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Dream Theater, and Defiance Through Music 

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I woke up Wednesday feeling a little anxious and depressed. As a bi-racial gay man, the future of my civil liberties seemed a little dim and unclear on account of the outcome of this presidential election. I tried not to let it affect me too much as I, one, can’t predict the future and, two, didn’t want the media to dictate how I was going to feel. Scrolling through my emails I was reminded that I had a ticket to see the prog-metal band Dream Theatre. “So Sick!” I exclaimed to myself as I immediately started to feel a little better about life as an American. “At least I get to see this amazing band before the world ends."

As I walked through the doors of The Tobin Center, I was ushered into a sea of black shirts, long hair, and an overall vibe of eighties metal-ness. Dream Theater was already underway. The prog-rock clamor of guitars, drums and piano weave around singer James Labrie’s siren falsetto: a war-cry echoing through the room as massive screens behind the band begin to relay the tale of defiance in dystopian future America. Their new concept album, The Astonishing, tells the story of The Ravenskill Rebel militia and their efforts to defy The Great Northern Empire of The Americas using the magical power of music (lol, what?). I realized about three songs in that they were about to shred through the entire thirty-four track opus.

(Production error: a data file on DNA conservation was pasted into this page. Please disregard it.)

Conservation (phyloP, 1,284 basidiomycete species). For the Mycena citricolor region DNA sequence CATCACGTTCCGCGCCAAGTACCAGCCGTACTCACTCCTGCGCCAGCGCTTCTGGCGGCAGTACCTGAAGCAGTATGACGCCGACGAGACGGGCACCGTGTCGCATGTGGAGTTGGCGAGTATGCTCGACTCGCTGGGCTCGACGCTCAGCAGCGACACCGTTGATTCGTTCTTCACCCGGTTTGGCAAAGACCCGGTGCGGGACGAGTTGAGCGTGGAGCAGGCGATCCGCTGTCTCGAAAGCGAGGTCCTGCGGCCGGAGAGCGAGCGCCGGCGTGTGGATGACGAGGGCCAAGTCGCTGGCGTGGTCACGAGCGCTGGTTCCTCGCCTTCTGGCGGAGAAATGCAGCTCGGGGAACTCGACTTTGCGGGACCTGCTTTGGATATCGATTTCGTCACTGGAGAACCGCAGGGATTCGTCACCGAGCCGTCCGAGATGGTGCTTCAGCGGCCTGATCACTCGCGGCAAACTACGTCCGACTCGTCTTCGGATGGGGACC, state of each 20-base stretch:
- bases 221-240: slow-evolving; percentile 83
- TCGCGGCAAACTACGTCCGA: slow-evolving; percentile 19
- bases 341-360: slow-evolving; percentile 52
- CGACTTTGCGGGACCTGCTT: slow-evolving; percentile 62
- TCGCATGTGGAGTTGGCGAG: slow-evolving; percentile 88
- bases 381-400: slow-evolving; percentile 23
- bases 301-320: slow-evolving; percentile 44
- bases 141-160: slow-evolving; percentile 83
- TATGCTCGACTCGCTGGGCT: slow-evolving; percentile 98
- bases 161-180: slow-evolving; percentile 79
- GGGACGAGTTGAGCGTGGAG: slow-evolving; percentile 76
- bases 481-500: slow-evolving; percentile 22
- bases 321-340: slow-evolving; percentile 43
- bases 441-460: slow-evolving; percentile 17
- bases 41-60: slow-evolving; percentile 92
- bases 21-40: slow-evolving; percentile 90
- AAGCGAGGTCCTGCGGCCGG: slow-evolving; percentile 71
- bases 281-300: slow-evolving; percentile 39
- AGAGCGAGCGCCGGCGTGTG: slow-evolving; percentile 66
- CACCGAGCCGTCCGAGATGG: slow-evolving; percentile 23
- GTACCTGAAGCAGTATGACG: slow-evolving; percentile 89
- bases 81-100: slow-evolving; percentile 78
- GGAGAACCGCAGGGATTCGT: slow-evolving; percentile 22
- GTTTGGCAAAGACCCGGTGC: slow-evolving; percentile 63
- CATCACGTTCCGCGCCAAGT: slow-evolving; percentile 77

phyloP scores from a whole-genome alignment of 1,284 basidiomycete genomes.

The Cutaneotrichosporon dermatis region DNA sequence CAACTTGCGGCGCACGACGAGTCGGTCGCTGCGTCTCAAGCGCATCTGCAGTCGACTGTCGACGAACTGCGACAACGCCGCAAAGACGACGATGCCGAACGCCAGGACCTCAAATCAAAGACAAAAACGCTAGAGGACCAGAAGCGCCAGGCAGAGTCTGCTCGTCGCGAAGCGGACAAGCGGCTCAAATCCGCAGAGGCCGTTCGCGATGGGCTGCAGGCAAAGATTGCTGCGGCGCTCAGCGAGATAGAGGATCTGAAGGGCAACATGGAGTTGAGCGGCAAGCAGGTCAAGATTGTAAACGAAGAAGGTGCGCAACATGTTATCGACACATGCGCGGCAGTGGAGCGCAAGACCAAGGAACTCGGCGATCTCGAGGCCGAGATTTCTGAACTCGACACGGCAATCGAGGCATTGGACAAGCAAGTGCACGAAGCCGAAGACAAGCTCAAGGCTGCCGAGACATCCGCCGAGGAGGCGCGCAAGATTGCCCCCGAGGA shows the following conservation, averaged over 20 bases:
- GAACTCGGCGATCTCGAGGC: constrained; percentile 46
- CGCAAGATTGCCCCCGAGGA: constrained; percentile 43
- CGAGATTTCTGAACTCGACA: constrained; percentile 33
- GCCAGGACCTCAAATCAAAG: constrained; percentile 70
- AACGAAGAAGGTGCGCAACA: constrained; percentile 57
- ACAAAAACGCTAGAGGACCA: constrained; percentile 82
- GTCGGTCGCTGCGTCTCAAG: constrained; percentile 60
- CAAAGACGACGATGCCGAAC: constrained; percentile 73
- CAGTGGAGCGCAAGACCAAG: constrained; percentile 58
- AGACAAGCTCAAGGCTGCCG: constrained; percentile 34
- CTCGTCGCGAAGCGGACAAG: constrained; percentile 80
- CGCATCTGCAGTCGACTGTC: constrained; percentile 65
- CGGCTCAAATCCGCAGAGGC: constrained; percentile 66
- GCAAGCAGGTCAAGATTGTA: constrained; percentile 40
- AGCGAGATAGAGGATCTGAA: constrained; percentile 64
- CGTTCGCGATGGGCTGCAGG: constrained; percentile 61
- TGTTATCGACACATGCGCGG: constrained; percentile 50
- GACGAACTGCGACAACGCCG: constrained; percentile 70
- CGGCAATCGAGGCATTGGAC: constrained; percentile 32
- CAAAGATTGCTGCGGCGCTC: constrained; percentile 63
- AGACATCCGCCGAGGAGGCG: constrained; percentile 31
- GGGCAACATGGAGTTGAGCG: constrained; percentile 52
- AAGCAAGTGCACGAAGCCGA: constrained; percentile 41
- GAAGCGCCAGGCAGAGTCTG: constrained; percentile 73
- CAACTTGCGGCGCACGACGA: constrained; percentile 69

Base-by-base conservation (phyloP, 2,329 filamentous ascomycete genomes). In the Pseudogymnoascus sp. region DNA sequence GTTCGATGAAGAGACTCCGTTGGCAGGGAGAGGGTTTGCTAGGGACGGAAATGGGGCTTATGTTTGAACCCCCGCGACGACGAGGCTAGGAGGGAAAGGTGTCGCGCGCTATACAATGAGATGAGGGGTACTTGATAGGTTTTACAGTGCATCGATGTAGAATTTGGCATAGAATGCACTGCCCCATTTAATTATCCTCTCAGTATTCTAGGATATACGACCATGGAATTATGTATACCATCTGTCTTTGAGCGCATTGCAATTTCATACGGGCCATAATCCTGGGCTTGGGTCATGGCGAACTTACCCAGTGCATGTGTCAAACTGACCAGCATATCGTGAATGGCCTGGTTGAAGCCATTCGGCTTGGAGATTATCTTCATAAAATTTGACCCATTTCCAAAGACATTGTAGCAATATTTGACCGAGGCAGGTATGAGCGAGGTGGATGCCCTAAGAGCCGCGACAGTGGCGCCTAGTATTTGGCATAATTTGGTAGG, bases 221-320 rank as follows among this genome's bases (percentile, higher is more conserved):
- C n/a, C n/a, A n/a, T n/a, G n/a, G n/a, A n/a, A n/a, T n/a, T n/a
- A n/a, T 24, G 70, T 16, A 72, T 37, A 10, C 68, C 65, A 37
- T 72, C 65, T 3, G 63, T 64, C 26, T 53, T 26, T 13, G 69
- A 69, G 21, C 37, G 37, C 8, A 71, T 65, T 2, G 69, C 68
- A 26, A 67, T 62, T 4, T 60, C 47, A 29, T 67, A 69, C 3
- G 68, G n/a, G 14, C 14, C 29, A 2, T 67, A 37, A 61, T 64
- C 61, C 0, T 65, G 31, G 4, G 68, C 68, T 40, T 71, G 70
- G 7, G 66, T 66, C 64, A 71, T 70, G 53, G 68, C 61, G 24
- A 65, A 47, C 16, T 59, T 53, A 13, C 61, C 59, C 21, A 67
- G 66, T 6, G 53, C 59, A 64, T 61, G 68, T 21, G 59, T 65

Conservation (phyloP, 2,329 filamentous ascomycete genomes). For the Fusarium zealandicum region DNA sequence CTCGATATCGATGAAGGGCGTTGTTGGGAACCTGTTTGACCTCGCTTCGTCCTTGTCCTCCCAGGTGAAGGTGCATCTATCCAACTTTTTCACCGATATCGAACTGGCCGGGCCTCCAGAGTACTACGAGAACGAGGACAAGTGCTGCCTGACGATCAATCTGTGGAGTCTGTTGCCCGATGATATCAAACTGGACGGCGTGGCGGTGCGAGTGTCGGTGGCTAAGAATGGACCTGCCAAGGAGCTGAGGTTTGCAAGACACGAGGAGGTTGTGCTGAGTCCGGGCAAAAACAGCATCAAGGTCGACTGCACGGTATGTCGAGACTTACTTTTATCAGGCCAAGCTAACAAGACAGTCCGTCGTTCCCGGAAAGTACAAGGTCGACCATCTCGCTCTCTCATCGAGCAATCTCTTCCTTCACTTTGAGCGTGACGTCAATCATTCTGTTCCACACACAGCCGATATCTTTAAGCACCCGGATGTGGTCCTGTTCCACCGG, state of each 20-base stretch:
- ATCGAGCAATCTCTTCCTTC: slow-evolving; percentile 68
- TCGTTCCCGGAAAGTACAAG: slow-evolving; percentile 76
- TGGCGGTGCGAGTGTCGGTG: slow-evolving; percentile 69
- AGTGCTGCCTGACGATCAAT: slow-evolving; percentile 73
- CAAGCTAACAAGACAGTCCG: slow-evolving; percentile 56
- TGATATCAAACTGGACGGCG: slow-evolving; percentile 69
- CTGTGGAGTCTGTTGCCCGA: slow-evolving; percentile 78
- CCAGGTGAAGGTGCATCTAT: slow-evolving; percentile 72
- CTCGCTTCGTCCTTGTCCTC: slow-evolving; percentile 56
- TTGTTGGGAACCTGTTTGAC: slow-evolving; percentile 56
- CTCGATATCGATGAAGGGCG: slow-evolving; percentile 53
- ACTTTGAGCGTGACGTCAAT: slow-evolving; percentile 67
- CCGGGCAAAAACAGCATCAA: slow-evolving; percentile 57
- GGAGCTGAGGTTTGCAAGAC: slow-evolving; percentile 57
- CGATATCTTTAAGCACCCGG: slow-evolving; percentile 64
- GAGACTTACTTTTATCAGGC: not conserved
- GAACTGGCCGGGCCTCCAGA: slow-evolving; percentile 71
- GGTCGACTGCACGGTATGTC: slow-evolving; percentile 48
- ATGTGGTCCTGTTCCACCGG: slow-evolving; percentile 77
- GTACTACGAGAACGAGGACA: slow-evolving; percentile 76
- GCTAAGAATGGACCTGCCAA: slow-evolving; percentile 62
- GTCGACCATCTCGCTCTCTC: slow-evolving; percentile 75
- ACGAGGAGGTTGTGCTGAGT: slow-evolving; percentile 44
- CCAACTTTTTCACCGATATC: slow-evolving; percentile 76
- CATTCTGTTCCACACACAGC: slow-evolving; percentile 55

After pulling us through almost three hours of power ballads, thrash metal and progressive rock, the Boston prog-gods consummated the evening with a few songs from albums past. One song in particular sticks out, “The Spirit Carries On” from Metropolis 2: Scenes from a memory. The lyrics go, “Where did we come from? Why are we here? Where do we go when we die? What lies beyond and what lies before? Is anything certain in life?”

I immediately thought about the election, the uncertainty of life in general and somehow, in the midst of this metal show, I felt ok with not being in control; with not knowing the outcome of Donald Trump’s presidency or how directly affected I may be. I sighed in relief and cheered as the band took a bow and I’m grateful that for a few hours, I wasn’t thinking about politics, or how many Trump supporters were in that room with me. I was just thinking about rocking out to a band that I’ve been a fan of since I was a freshman in high school.

So I guess, the power of music is magical. Thanks for the reminder Dream Theater. I really needed that this week.

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